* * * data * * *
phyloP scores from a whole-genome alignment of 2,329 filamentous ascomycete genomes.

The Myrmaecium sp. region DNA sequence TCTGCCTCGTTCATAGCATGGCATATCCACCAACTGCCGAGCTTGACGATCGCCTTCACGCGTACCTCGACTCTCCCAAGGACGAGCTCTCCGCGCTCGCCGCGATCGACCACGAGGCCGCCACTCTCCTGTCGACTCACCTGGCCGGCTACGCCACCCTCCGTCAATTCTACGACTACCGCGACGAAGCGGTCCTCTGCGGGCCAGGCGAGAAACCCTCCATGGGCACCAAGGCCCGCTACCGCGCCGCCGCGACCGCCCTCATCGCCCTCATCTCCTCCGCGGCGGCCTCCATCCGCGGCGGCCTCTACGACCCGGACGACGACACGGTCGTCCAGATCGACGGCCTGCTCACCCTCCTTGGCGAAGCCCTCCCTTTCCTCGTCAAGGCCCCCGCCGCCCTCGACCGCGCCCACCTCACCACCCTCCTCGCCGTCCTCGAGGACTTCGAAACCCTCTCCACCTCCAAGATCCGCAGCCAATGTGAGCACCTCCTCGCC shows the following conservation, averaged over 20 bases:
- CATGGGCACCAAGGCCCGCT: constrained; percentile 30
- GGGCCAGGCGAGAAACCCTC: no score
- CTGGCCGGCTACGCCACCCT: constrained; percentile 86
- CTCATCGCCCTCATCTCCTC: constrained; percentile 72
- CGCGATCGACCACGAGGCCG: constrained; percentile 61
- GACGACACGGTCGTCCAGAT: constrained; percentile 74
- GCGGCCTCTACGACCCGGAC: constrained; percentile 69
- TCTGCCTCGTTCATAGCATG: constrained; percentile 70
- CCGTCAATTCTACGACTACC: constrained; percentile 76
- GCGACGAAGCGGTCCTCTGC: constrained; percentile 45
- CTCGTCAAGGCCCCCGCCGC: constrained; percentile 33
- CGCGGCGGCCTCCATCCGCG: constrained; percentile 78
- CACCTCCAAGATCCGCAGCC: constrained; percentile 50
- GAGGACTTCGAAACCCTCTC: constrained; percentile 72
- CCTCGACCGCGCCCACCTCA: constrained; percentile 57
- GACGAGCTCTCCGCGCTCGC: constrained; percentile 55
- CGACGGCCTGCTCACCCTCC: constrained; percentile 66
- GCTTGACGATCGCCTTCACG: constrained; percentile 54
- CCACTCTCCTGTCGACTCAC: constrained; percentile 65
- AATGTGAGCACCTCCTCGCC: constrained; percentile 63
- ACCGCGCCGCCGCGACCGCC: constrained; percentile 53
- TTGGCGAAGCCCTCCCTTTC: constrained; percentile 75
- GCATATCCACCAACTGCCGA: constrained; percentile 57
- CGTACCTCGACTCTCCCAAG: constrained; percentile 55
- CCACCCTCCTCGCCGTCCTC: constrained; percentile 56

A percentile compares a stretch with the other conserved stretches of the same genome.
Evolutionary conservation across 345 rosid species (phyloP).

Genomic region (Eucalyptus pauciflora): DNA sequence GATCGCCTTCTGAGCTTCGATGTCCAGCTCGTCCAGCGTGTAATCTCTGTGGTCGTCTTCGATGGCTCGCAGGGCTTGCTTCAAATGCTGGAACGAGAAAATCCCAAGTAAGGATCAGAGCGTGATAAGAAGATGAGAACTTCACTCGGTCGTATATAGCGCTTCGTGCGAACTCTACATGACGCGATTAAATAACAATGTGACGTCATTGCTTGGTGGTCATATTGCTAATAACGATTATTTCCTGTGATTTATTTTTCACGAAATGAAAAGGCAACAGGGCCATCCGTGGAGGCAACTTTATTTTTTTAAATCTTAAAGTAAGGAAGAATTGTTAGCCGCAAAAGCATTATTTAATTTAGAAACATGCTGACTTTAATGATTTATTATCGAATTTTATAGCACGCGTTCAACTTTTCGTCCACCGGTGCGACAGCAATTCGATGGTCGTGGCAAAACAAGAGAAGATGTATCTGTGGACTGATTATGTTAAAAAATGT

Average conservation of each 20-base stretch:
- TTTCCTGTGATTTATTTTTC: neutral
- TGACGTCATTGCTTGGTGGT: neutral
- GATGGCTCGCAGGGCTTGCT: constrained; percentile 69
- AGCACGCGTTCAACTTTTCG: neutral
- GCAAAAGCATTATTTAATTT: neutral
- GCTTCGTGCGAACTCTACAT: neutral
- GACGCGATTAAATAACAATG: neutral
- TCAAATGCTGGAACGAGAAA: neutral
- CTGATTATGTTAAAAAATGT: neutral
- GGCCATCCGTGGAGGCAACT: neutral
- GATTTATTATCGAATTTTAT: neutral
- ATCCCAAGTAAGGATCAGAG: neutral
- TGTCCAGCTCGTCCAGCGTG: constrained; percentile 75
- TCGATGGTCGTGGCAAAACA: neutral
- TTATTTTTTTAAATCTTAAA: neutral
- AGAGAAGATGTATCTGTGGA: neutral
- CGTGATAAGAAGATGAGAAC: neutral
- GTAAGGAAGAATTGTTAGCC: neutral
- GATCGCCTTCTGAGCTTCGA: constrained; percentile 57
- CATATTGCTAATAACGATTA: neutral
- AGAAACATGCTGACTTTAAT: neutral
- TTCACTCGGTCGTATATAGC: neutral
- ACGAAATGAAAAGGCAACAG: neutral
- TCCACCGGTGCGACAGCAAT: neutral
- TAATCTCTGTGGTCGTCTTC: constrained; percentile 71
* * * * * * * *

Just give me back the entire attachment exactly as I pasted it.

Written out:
phyloP scores from a whole-genome alignment of 2,329 filamentous ascomycete genomes.

The Myrmaecium sp. region DNA sequence TCTGCCTCGTTCATAGCATGGCATATCCACCAACTGCCGAGCTTGACGATCGCCTTCACGCGTACCTCGACTCTCCCAAGGACGAGCTCTCCGCGCTCGCCGCGATCGACCACGAGGCCGCCACTCTCCTGTCGACTCACCTGGCCGGCTACGCCACCCTCCGTCAATTCTACGACTACCGCGACGAAGCGGTCCTCTGCGGGCCAGGCGAGAAACCCTCCATGGGCACCAAGGCCCGCTACCGCGCCGCCGCGACCGCCCTCATCGCCCTCATCTCCTCCGCGGCGGCCTCCATCCGCGGCGGCCTCTACGACCCGGACGACGACACGGTCGTCCAGATCGACGGCCTGCTCACCCTCCTTGGCGAAGCCCTCCCTTTCCTCGTCAAGGCCCCCGCCGCCCTCGACCGCGCCCACCTCACCACCCTCCTCGCCGTCCTCGAGGACTTCGAAACCCTCTCCACCTCCAAGATCCGCAGCCAATGTGAGCACCTCCTCGCC shows the following conservation, averaged over 20 bases:
- CATGGGCACCAAGGCCCGCT: constrained; percentile 30
- GGGCCAGGCGAGAAACCCTC: no score
- CTGGCCGGCTACGCCACCCT: constrained; percentile 86
- CTCATCGCCCTCATCTCCTC: constrained; percentile 72
- CGCGATCGACCACGAGGCCG: constrained; percentile 61
- GACGACACGGTCGTCCAGAT: constrained; percentile 74
- GCGGCCTCTACGACCCGGAC: constrained; percentile 69
- TCTGCCTCGTTCATAGCATG: constrained; percentile 70
- CCGTCAATTCTACGACTACC: constrained; percentile 76
- GCGACGAAGCGGTCCTCTGC: constrained; percentile 45
- CTCGTCAAGGCCCCCGCCGC: constrained; percentile 33
- CGCGGCGGCCTCCATCCGCG: constrained; percentile 78
- CACCTCCAAGATCCGCAGCC: constrained; percentile 50
- GAGGACTTCGAAACCCTCTC: constrained; percentile 72
- CCTCGACCGCGCCCACCTCA: constrained; percentile 57
- GACGAGCTCTCCGCGCTCGC: constrained; percentile 55
- CGACGGCCTGCTCACCCTCC: constrained; percentile 66
- GCTTGACGATCGCCTTCACG: constrained; percentile 54
- CCACTCTCCTGTCGACTCAC: constrained; percentile 65
- AATGTGAGCACCTCCTCGCC: constrained; percentile 63
- ACCGCGCCGCCGCGACCGCC: constrained; percentile 53
- TTGGCGAAGCCCTCCCTTTC: constrained; percentile 75
- GCATATCCACCAACTGCCGA: constrained; percentile 57
- CGTACCTCGACTCTCCCAAG: constrained; percentile 55
- CCACCCTCCTCGCCGTCCTC: constrained; percentile 56

A percentile compares a stretch with the other conserved stretches of the same genome.
Evolutionary conservation across 345 rosid species (phyloP).

Genomic region (Eucalyptus pauciflora): DNA sequence GATCGCCTTCTGAGCTTCGATGTCCAGCTCGTCCAGCGTGTAATCTCTGTGGTCGTCTTCGATGGCTCGCAGGGCTTGCTTCAAATGCTGGAACGAGAAAATCCCAAGTAAGGATCAGAGCGTGATAAGAAGATGAGAACTTCACTCGGTCGTATATAGCGCTTCGTGCGAACTCTACATGACGCGATTAAATAACAATGTGACGTCATTGCTTGGTGGTCATATTGCTAATAACGATTATTTCCTGTGATTTATTTTTCACGAAATGAAAAGGCAACAGGGCCATCCGTGGAGGCAACTTTATTTTTTTAAATCTTAAAGTAAGGAAGAATTGTTAGCCGCAAAAGCATTATTTAATTTAGAAACATGCTGACTTTAATGATTTATTATCGAATTTTATAGCACGCGTTCAACTTTTCGTCCACCGGTGCGACAGCAATTCGATGGTCGTGGCAAAACAAGAGAAGATGTATCTGTGGACTGATTATGTTAAAAAATGT

Average conservation of each 20-base stretch:
- TTTCCTGTGATTTATTTTTC: neutral
- TGACGTCATTGCTTGGTGGT: neutral
- GATGGCTCGCAGGGCTTGCT: constrained; percentile 69
- AGCACGCGTTCAACTTTTCG: neutral
- GCAAAAGCATTATTTAATTT: neutral
- GCTTCGTGCGAACTCTACAT: neutral
- GACGCGATTAAATAACAATG: neutral
- TCAAATGCTGGAACGAGAAA: neutral
- CTGATTATGTTAAAAAATGT: neutral
- GGCCATCCGTGGAGGCAACT: neutral
- GATTTATTATCGAATTTTAT: neutral
- ATCCCAAGTAAGGATCAGAG: neutral
- TGTCCAGCTCGTCCAGCGTG: constrained; percentile 75
- TCGATGGTCGTGGCAAAACA: neutral
- TTATTTTTTTAAATCTTAAA: neutral
- AGAGAAGATGTATCTGTGGA: neutral
- CGTGATAAGAAGATGAGAAC: neutral
- GTAAGGAAGAATTGTTAGCC: neutral
- GATCGCCTTCTGAGCTTCGA: constrained; percentile 57
- CATATTGCTAATAACGATTA: neutral
- AGAAACATGCTGACTTTAAT: neutral
- TTCACTCGGTCGTATATAGC: neutral
- ACGAAATGAAAAGGCAACAG: neutral
- TCCACCGGTGCGACAGCAAT: neutral
- TAATCTCTGTGGTCGTCTTC: constrained; percentile 71